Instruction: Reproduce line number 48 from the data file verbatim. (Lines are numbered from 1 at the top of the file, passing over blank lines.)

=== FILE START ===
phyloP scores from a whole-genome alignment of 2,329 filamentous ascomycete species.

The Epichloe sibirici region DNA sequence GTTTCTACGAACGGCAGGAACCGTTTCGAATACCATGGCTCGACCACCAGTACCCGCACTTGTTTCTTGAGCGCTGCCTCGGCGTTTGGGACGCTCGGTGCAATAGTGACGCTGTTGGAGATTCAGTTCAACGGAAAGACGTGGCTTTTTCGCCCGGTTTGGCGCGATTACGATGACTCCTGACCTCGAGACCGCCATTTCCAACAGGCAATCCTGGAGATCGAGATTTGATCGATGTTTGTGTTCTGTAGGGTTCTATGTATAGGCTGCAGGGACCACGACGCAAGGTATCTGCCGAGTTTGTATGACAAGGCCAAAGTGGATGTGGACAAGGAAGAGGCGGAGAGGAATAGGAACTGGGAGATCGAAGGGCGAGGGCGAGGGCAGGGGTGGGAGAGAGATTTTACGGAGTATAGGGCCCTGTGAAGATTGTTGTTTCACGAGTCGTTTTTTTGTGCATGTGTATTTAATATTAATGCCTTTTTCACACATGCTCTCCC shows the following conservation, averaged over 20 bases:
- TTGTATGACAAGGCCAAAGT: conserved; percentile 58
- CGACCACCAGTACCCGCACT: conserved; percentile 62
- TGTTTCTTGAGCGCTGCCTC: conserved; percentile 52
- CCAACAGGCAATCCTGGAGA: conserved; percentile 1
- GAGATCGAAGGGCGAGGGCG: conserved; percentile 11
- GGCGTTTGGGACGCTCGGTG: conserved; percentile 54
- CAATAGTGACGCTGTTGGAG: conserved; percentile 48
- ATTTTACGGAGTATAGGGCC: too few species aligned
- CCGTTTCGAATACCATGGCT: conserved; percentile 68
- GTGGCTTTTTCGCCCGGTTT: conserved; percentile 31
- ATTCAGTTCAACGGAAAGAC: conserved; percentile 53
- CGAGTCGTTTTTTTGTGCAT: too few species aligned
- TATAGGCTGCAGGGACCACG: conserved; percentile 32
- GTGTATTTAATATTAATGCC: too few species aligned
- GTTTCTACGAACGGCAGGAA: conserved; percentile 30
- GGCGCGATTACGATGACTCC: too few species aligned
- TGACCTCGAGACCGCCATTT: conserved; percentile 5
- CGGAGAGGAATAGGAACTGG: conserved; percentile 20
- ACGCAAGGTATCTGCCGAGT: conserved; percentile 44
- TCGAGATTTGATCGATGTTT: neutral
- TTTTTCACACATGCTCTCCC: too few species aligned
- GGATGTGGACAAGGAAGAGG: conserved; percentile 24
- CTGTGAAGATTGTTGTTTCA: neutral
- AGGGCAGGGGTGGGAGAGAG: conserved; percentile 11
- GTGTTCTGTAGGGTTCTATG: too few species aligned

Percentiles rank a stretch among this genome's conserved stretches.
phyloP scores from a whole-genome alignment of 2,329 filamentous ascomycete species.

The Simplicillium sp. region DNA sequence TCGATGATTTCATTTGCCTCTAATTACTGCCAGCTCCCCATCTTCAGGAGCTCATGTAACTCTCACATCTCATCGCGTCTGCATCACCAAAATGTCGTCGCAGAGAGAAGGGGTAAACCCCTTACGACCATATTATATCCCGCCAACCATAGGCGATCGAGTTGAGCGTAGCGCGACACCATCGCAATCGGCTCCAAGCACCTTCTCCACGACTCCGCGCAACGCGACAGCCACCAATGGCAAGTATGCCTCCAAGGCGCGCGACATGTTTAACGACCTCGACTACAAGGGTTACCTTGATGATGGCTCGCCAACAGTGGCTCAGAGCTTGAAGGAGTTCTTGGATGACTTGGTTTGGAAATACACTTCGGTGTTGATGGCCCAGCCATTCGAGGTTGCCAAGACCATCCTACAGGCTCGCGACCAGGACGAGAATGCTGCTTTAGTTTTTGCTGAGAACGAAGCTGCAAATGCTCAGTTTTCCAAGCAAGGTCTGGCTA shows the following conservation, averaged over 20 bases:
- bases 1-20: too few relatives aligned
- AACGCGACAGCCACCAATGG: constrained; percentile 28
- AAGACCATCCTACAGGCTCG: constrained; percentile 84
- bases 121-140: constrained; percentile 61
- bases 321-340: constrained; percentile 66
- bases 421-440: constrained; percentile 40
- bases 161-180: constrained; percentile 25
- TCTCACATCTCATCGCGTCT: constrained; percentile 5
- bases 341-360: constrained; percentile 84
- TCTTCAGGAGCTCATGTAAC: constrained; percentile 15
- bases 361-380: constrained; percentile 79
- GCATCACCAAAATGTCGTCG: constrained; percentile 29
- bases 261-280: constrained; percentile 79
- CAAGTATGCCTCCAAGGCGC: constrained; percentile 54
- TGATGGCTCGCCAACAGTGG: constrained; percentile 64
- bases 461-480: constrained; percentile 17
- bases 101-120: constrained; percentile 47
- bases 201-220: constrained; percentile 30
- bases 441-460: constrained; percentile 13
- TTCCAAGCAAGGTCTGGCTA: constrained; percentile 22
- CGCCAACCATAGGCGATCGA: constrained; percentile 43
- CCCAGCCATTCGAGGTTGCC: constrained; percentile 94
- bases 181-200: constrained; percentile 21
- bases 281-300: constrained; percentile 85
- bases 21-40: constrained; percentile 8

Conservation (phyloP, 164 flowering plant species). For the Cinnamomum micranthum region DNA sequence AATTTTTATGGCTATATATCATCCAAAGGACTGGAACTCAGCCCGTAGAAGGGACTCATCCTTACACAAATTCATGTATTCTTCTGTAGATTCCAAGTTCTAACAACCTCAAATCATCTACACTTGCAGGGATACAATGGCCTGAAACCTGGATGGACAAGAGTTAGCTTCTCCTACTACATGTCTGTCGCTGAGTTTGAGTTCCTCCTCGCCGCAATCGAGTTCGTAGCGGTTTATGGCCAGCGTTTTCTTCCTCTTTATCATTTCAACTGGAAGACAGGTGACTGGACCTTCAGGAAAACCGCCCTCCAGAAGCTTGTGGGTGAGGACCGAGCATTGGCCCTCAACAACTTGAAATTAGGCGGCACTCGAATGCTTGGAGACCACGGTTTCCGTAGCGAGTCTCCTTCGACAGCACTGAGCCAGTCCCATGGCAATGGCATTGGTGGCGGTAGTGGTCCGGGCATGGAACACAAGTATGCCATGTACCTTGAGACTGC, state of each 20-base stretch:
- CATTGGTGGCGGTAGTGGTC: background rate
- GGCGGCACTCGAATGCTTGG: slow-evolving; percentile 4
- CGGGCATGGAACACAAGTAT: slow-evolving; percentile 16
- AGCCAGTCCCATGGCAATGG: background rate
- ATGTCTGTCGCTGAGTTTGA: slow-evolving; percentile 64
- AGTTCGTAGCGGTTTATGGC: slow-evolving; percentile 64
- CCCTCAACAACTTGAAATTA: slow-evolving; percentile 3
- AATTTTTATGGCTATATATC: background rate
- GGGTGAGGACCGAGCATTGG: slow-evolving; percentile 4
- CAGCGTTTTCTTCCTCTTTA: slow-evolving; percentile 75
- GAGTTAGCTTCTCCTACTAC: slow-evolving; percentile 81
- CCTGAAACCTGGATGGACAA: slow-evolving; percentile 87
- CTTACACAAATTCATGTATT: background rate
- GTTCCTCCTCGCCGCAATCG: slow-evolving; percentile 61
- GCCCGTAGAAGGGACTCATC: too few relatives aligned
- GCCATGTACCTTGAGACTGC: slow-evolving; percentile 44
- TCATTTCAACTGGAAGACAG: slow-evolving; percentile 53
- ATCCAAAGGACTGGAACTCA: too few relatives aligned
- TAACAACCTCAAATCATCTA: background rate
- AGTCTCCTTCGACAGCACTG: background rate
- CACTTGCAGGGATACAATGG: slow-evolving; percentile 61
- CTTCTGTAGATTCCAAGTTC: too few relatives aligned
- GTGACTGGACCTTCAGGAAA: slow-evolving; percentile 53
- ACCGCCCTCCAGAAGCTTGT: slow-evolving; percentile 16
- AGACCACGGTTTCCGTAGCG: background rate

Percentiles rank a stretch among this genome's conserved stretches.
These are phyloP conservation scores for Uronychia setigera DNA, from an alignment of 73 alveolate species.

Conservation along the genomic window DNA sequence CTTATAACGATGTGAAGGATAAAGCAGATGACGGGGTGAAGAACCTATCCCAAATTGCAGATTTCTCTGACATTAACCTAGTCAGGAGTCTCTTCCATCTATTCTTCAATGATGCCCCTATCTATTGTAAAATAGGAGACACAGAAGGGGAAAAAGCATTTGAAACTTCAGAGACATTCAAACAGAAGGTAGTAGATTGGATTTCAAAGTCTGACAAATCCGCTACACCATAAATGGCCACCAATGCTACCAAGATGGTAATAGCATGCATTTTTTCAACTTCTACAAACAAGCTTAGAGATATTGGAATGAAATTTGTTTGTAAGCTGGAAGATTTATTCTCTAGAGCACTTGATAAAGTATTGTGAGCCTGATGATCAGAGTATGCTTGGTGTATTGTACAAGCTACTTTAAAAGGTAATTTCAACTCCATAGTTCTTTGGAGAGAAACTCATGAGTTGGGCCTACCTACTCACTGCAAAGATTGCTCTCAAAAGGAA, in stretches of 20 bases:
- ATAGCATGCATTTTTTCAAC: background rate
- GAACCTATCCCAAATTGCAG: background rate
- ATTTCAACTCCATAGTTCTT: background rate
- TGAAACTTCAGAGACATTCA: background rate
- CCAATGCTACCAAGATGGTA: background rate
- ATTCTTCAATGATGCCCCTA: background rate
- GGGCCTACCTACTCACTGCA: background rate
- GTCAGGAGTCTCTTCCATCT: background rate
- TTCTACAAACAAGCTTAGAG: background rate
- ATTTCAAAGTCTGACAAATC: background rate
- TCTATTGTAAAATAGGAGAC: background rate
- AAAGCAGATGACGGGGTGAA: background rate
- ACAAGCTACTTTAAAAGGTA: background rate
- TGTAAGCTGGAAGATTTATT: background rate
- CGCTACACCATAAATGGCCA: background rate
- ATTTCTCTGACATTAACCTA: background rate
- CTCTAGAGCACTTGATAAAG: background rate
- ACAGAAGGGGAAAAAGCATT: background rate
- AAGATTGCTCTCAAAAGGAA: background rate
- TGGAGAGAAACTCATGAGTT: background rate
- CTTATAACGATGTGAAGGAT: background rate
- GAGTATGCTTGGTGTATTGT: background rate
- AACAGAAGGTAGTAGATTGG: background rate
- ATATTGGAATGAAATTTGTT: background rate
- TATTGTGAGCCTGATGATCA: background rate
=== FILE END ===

- bases 201-220: constrained; percentile 30